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BLIND GUARDIAN The God Machine

By Peter Atkinson, Contributor
Wednesday, September 7, 2022 @ 9:01 AM


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BLIND GUARDIAN
The God Machine

Nuclear Blast Records




BLIND GUARDIAN took its symphonic aspirations as far as it could possibly go with 2019’s Legacy Of The Dark Lands. After employing orchestration to a greater degree over releases dating back to the late ‘90s, the band – or at least creative directors vocalist Hansi Kürsch and guitarist André Olbrich - went all in with Legacy for a full-blown orchestral work performed by the PRAGUE PHILHARMONIC ORCHESTRA. Only Kürsch appeared on the finished product, a 75-minute magnum opus under the BLIND GUARDIAN TWILIGHT ORCHESTRA moniker.

It was a project Kürsch and Olbrich had had brewing for nearly 25 years, and it had developed an almost mythic air, so it must have been a great relief for both – and the band – to finally get it out of their systems. Unfortuntately, the coronavirus came along in its wake to steal a bit of its thunder, and any plans there might have been to present the album live and on a grand scale had to be back-burnered - which may have been a relief was well, given the potential effort and logistics of such an undertaking.

That also meant there was plenty of between time to contemplate new material and sort out what direction the band might want to head in next, after taking things about as far away from metal as one can. In the end, the quintet opted to do something of a 180 and head in a mostly opposite direction, shedding much of the window-dressing and opulence and going more back to basics, relatively speaking anyway.

While still undoubtedly intricate and epic, The God Machine, the first full-band release since 2015’s concept album Beyond The Red Mirror, is BLIND GUARDIAN’s most direct, intense effort in quite some time and definitely puts the “power” back in its signature power metal sound. You can hear it right off the bat with the ripping opener “Deliver Us From Evil”. The slashing riffs have a distinctive crunch and bite and the generally propulsive rhythms provide plenty of heft as both the band and long-time producer Charlie Bauerfeind opt for punch and aggression over atmosphere and drama. This follows suit on the genuinely fearsome “Damnation”, which comes next, and holds true over the bulk of the album.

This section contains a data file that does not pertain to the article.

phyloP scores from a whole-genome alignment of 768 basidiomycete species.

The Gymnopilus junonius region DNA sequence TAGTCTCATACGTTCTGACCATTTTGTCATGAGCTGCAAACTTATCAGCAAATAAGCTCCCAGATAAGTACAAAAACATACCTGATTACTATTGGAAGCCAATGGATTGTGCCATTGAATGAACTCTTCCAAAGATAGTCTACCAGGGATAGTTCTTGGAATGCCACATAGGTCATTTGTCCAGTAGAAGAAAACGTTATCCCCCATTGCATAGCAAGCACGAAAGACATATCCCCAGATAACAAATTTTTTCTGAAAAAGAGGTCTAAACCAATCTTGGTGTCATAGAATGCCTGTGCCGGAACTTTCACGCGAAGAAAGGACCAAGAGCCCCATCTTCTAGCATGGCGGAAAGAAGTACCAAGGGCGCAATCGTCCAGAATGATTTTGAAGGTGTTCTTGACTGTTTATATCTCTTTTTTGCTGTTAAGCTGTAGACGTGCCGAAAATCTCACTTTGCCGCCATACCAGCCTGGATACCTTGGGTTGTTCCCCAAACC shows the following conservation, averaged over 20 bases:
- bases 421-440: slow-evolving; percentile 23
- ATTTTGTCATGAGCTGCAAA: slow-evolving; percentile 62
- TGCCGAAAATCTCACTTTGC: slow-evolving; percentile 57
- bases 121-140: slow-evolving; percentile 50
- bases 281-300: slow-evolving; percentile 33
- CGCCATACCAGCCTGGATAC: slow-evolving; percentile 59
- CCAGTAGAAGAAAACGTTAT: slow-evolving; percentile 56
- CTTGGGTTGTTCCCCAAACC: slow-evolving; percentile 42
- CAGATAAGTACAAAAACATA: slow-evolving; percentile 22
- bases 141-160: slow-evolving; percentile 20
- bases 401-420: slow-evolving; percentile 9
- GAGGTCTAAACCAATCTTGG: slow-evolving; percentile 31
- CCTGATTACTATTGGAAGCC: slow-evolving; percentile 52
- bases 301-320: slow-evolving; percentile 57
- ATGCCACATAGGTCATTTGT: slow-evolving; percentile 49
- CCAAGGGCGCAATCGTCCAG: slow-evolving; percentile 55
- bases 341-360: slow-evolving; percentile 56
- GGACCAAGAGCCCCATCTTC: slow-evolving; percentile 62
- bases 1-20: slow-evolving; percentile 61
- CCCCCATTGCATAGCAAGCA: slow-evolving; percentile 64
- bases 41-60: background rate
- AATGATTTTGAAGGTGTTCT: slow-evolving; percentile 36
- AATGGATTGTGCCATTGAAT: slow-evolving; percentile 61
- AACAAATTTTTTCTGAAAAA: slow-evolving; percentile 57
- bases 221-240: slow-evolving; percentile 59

That’s not to say the band has stripped things to the bone and abandoned grandiosity or extravagance all together. The rousing, choir-like choruses that are a BLIND GUARDIAN staple remain and are as glorious as ever, even on the feistiest tracks, as are Olbrich and Marcus Siepen’s soaring twin-guitar solos and lush, layered harmonies.

The slower, more restrained “Secrets Of The American Gods”, the hook-laden closer “Destiny” and the power ballady “Let It Be No More” boast prominent keyboards and synthesized orchestration – to go along with the bombastic choruses and solos - befitting their epic nature. Yet they are all pretty darn heavy to boot, at least in parts, and provide a natural ebb and flow amid the thrashier “Violent Shadows”, “Blood Of The Elves” and the menacing “Architects Of Doom” or the “Kashmir”-like thump of “Life Beyond The Spheres”.

The God Machine is a typically heady but unusually grim BLIND GUARDIAN work with its nine tracks drawing inspiration from everything from Arthur Miller’s play The Crucible, Neil Gaiman’s American Gods” and Hans Christian Anderson’s The Ice Maiden to The Witcher series and Battlestar Galactica. And after nearly three years of COVID, with witch-hunt paranoia, strife, death/loss and dread as the prevailing themes, there is an overall sense of timeliness to the material, even if the songs don’t speak directly to the pandemic – and the “Architects of Doom” are, umm, Cylons.

The music is a reflection of that, to a degree, as well, as the band releases the pent up angst, frustration and despair of the pandemic while at the same time moving on after the vast digression of Legacy Of The Dark Lands - which was arguably more of a vanity project than anything else, anyway - and getting back to what made BLIND GUARDIAN such a powerhouse in the first place. So describing The God Machine as the “dawn of a new era” is a bit of an overstatement – especially as the band approaches its 40th anniversary. Instead, it is more a return to form, or at least a re-establishing of the foundation of BLIND GUARDIAN. And, as such, The God Machine is probably just what the band needed.

4.0 Out Of 5.0


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